Finding resilience in the Pacific Northwest’s historic hurdles

Why the latest Mossback’s Northwest special focused on the times Washington state has bounced back from adversity.

Knute Berger at a desk inside the Museum of Flight

For this year's Mossback special, our video team headed to the Museum of Flight. (Stephen Hegg/Crosscut)

It has been a rough last year, no question.

We’ve been dealing with political turmoil, a pandemic, economic difficulties and still trying to get through the challenges of workdays and personal lives, often in isolation.

I love history, the good and the bad. It gives me context and perspective. It holds lessons. Last summer, when meeting with Stephen Hegg, the producer of the Mossback’s Northwest series, and Shaminder Dulai, the executive producer in charge of our visual teams, we brainstormed a theme for our annual half-hour special. I felt the past could be a rich resource for how to overcome adversity at all levels: personal, cultural, political, even geological.

The result was our special, “Bouncing Back From Adversity,” which states its intention pretty clearly. The topic was on my mind even before the pandemic. I had written an introduction to a new edition of Roger Sale’s superb work of local history, Seattle Past to Present, republished by the University of Washington Press in late 2019. The book was originally brought out in 1976, and it got me thinking about what was happening here during the 1970s Boeing recession. I remember how tough it was for many.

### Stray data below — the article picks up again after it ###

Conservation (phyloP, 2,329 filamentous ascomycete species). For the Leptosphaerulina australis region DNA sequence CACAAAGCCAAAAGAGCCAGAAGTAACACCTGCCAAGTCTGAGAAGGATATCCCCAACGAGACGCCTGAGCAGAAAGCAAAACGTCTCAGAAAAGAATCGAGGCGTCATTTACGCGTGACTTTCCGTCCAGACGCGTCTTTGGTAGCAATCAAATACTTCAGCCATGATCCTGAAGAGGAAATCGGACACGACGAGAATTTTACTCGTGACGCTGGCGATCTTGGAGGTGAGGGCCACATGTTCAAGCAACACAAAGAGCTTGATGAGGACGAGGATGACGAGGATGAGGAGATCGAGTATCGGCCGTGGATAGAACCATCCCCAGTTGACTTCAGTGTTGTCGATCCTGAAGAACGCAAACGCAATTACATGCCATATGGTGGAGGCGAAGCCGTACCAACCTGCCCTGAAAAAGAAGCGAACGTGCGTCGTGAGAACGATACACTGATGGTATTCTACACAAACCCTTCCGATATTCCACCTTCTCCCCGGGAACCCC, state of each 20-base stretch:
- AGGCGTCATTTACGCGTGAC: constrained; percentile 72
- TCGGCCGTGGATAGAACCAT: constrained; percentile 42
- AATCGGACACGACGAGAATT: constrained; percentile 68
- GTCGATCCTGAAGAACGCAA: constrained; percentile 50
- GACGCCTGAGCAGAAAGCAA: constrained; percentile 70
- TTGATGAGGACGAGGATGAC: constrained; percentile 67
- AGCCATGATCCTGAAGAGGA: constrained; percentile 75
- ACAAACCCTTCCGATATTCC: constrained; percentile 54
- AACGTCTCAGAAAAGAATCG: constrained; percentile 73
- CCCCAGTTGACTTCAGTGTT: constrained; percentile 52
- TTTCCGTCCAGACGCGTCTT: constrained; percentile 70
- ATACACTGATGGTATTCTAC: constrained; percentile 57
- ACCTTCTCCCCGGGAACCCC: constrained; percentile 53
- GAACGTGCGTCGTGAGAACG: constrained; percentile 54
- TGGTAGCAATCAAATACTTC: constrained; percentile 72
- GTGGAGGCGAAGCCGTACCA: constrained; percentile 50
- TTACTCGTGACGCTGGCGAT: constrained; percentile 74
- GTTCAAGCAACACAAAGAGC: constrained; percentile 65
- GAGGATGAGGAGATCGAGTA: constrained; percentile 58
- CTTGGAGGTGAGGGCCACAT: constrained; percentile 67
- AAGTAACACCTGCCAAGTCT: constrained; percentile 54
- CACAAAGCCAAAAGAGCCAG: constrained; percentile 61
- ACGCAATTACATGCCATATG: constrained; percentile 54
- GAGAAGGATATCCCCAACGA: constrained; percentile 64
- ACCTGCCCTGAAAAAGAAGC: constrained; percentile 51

A billboard asked if the last person to leave Seattle would please “turn out the lights.” But that didn’t happen. We stayed, we got through it. In fact, we thrived. 

I thought that recognizing that fact could remind us of our resilience through tough times. It could be a thread taking us through chapters of regional history we’ve featured in Mossback episodes that tell the story of persistence, courage and dedication — whether it was shown in rebuilding Washington’s cities after three catastrophic fires in a single summer; the struggles of a transgender youth from the early 1900s; or the vision of an orchestra conductor who tried to drag Seattle out of the “aesthetic dustbin” and received little thanks for his efforts. From big stuff to personal stuff, it all seemed relevant and potentially helpful to remember.

It was Stephen’s idea to shoot the special at the Museum of Flight, in the great pavilion of historic aircraft. We stayed masked and distanced in what is, in effect, a covered open-air space. It was a chilly winter day but the perfect spot to make a point while standing near a Boeing 747. The slow sales of that plane sped the downward plunge of the recession’s employment crash, yet its popularity rebounded to help us pull out of the dive — 15% unemployment! — when sales eventually, and literally, took off.

Resilience comes in many forms. We made it to 2021, and I look ahead with hope. I don’t expect a perfect year, I don’t expect that Utopia or perfect justice is around the next bend. But I feel better prepared to meet what comes. I’m an independent spirit at heart, but I realize more than ever the importance of pulling together and finding inspiration in the past.

This story was first published in Crosscut's Weekly newsletter. Want to hear more from editors like Knute Berger? Sign up for the newsletter, below.

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About the Authors & Contributors

Knute Berger

Knute Berger

Knute “Mossback” Berger is Crosscut's Editor-at-Large.